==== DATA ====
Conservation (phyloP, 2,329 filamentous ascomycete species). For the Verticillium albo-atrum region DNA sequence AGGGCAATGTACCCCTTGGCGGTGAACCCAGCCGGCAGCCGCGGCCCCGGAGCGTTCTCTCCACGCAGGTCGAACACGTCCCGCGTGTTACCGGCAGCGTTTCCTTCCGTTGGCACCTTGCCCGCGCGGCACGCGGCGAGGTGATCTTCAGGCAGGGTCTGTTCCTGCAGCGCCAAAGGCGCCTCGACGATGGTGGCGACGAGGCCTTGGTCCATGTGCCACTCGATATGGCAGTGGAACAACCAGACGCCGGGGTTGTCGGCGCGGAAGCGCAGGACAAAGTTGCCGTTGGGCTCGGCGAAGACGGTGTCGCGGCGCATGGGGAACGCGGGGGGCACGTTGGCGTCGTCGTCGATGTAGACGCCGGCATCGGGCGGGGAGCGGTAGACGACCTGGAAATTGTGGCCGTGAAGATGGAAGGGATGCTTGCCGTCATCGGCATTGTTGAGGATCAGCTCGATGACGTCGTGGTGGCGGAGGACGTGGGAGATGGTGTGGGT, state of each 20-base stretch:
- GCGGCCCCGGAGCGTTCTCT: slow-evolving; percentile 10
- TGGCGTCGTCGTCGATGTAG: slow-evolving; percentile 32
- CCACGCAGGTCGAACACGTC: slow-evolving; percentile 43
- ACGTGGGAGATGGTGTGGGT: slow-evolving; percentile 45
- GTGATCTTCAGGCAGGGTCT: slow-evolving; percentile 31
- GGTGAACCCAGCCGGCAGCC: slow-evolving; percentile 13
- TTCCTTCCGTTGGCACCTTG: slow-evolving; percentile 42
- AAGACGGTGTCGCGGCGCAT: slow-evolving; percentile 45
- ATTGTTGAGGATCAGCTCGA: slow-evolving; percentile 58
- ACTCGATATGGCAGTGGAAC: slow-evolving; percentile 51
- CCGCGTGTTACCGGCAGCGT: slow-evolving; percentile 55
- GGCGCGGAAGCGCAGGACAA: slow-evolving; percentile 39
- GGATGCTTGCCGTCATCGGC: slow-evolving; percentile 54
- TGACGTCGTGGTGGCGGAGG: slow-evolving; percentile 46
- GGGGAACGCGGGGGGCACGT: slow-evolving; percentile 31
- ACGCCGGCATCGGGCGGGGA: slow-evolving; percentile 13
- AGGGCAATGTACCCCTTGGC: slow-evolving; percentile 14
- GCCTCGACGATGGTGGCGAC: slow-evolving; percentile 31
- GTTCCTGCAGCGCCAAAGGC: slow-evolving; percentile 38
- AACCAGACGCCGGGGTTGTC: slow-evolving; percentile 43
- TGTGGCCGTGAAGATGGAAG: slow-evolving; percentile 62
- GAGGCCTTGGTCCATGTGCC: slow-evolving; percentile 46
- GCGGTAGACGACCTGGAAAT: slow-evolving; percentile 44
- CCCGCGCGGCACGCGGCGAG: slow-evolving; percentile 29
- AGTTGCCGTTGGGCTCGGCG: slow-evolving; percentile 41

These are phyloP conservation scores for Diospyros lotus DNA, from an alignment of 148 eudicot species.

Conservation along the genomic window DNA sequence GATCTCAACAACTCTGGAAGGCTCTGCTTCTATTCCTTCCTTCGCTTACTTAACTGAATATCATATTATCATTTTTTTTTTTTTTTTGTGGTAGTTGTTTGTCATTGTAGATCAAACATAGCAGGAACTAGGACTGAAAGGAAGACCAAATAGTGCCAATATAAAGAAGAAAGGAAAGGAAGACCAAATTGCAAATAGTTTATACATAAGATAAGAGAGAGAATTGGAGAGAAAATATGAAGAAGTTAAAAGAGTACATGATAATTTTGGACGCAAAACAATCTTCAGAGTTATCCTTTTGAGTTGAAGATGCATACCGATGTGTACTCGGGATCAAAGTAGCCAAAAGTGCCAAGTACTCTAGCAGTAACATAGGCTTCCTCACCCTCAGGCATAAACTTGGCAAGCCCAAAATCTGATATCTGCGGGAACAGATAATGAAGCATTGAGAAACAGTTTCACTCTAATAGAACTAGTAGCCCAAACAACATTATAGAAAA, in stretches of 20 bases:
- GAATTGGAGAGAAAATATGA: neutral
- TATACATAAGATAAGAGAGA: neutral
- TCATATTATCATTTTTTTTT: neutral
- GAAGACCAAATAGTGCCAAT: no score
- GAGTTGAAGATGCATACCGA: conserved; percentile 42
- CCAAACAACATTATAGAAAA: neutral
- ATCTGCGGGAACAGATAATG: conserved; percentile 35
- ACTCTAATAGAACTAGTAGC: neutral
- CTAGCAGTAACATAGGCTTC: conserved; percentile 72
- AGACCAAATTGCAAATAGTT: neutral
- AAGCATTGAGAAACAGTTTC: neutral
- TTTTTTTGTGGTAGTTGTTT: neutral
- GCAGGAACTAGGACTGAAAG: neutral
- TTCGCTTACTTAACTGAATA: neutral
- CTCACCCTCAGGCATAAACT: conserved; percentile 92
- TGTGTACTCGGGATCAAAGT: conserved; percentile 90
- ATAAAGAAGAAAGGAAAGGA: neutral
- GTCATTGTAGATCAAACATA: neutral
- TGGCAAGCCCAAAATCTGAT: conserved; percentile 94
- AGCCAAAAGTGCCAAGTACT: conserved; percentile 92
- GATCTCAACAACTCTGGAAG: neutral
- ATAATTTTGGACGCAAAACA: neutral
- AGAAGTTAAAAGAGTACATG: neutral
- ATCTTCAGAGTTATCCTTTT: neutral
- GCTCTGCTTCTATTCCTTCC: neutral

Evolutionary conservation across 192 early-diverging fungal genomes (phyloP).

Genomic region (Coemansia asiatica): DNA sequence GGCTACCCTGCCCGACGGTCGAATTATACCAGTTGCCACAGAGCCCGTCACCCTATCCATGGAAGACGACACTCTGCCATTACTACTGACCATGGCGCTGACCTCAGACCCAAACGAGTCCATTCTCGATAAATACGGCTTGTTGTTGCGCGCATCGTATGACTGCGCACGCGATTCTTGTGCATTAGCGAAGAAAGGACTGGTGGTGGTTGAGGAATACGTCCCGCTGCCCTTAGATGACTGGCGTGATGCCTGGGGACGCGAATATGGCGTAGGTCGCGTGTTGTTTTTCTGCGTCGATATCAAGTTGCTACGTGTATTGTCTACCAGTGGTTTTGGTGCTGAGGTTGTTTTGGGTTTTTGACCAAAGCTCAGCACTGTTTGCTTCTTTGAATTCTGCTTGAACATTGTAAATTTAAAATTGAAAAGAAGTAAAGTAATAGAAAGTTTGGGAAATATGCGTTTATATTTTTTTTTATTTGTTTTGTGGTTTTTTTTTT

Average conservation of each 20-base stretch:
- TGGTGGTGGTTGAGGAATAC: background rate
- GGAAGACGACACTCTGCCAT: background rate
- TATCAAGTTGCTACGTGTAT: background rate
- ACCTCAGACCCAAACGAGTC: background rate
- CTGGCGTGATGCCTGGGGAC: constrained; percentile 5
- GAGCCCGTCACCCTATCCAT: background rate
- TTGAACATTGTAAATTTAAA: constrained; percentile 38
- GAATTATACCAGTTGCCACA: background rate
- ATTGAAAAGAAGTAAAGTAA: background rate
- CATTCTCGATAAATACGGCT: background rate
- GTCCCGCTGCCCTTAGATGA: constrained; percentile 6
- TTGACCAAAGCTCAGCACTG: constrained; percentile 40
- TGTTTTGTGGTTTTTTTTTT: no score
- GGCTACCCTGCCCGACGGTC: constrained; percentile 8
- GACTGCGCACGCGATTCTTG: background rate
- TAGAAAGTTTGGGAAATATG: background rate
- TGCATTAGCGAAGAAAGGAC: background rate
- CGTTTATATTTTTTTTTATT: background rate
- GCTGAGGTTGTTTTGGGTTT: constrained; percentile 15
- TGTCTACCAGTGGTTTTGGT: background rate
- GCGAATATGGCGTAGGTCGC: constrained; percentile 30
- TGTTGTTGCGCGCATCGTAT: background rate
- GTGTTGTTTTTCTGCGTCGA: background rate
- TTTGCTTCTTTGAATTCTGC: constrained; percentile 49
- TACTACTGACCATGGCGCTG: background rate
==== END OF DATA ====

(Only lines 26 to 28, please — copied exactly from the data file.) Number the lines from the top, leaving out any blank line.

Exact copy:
- AGTTGCCGTTGGGCTCGGCG: slow-evolving; percentile 41

These are phyloP conservation scores for Diospyros lotus DNA, from an alignment of 148 eudicot species.

Conservation along the genomic window DNA sequence GATCTCAACAACTCTGGAAGGCTCTGCTTCTATTCCTTCCTTCGCTTACTTAACTGAATATCATATTATCATTTTTTTTTTTTTTTTGTGGTAGTTGTTTGTCATTGTAGATCAAACATAGCAGGAACTAGGACTGAAAGGAAGACCAAATAGTGCCAATATAAAGAAGAAAGGAAAGGAAGACCAAATTGCAAATAGTTTATACATAAGATAAGAGAGAGAATTGGAGAGAAAATATGAAGAAGTTAAAAGAGTACATGATAATTTTGGACGCAAAACAATCTTCAGAGTTATCCTTTTGAGTTGAAGATGCATACCGATGTGTACTCGGGATCAAAGTAGCCAAAAGTGCCAAGTACTCTAGCAGTAACATAGGCTTCCTCACCCTCAGGCATAAACTTGGCAAGCCCAAAATCTGATATCTGCGGGAACAGATAATGAAGCATTGAGAAACAGTTTCACTCTAATAGAACTAGTAGCCCAAACAACATTATAGAAAA, in stretches of 20 bases: